It’s the housing challenge, Mr Juncker

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"We need to start treating housing as a right rather as a commodity".

Despite President Juncker’s cheerful speech, actual recovery in the EU cannot be celebrated as long as it is confronted by an alarming housing challenge.

Cédric van Styvendael is president of Housing Europe, the European Federation of Public, Cooperative and Social Housing. The organisation will present the ‘State of Housing in the EU 2017’ report on October 17th at the European Parliament and in the Committee of the Regions.

What will the future of the European Union look like? Listening just to President’s Juncker State of the Union speech one can only be optimistic since growth has returned to our continent, the numbers are on the positive side again and the Commission can focus on delivering its plan for the EU’s future.

I wish I could share Mr Juncker’s optimism, but the situation on the ground is quite different. Prosperity seems not to have knocked on the door of most of our fellow Europeans. There is no better indicator than housing to help us do a reality check. The housing sector can be used as a litmus test for the broader economy and society.

2016 saw the highest increase in prices since the crisis. 11 European countries have surpassed the annual growth rate to above the alarm threshold. A lack of affordable housing and resulting exclusion are among the key risks faced by our cities, regions and societies at large.

Eurofound is warning that inadequate housing costs our economies 195 billion annually. At the same time, one in ten Europeans spends more than 40% of their income on housing related expenses. The human and economic cost of what is a policy failure, or in some cases a policy vacuum with over reliance on the market, is becoming difficult to brush over.

Financialisation of housing was at the core of the free fall that both the European and the global economy have experienced nine years ago, but the provision of public, cooperative and social housing, generates growth, jobs, without contribution to speculation.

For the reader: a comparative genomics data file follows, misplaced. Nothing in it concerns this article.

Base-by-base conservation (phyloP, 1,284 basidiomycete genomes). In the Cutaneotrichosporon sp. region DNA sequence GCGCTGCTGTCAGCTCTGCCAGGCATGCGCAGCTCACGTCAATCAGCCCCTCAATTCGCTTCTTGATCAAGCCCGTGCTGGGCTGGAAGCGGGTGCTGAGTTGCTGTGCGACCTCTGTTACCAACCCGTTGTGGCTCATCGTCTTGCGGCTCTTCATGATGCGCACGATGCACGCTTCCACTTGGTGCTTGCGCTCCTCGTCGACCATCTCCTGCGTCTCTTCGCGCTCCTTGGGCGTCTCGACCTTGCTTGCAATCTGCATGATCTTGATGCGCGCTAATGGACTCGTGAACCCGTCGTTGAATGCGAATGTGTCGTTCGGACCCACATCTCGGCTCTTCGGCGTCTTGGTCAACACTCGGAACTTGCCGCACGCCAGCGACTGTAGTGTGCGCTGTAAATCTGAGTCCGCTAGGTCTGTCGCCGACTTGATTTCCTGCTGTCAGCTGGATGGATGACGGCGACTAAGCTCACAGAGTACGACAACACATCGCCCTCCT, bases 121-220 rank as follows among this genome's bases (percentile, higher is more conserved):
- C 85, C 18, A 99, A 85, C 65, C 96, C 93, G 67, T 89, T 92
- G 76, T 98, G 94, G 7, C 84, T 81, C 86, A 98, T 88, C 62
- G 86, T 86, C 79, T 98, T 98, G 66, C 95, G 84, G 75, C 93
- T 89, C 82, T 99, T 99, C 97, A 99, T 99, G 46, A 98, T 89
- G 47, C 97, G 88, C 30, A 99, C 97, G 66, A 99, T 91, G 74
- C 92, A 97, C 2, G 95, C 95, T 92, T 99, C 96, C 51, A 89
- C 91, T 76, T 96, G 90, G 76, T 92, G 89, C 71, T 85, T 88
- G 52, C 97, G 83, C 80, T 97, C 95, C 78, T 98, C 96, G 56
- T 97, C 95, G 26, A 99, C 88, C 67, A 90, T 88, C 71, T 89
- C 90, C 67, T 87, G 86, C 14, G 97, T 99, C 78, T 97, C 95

I couldn’t agree more with the UN Special Rapporteur on Adequate Housing that we need to start treating housing as a right rather as a commodity; as an investment with a valuable return rather than a cost.

Housing associations in Europe have managed to deliver more than 440,000 new affordable homes during the peak of the crisis, offering rents significantly lower than the market- up to 60% lower in some cases – but also services that cater for increasingly diverse needs (the elderly and the disabled) to help people accessing and keeping accommodation as well as working to decrease energy consumption and bills for residents.

However, still, most major European cities are confronted with a lot of pressure when it comes to housing. Urbanisation, migration, labour mobility and demographic changes feed rising housing exclusion rates.

The public, cooperative and social housing sector has already welcomed the European Fund for Strategic Investment (EFSI), submitting a number of projects that are already working on the ground for funding. From 2011 to 2015, EIB social housing finance amounted up to €5bn, while so far, the largest share of the EFSI social infrastructure support has been channelled to our sector. However, there is still a lot to be done given the 10% target.

Furthermore, it will be key in the years to come that the EU Cohesion Policy further supports these positive experiences and helps Europe house responsibly so that all citizens can benefit. For this, simplicity in accessing funds for those engaged on the ground will be key. The possibility to blend grants and loans (Structural Funds, EIB loans, European Fund for Strategic Investments etc.) is vital.

In any case, before we start discussing the tools and the practicalities we have to commonly acknowledge one thing. Housing for all should not just be a vision, it’s our obligation. We are lucky to live in probably the most privileged part of our world today but we still need to make sure that nobody is left behind. For as long as there are people without a decent roof over their heads, we cannot be calling the State of Our Union anything but critical.

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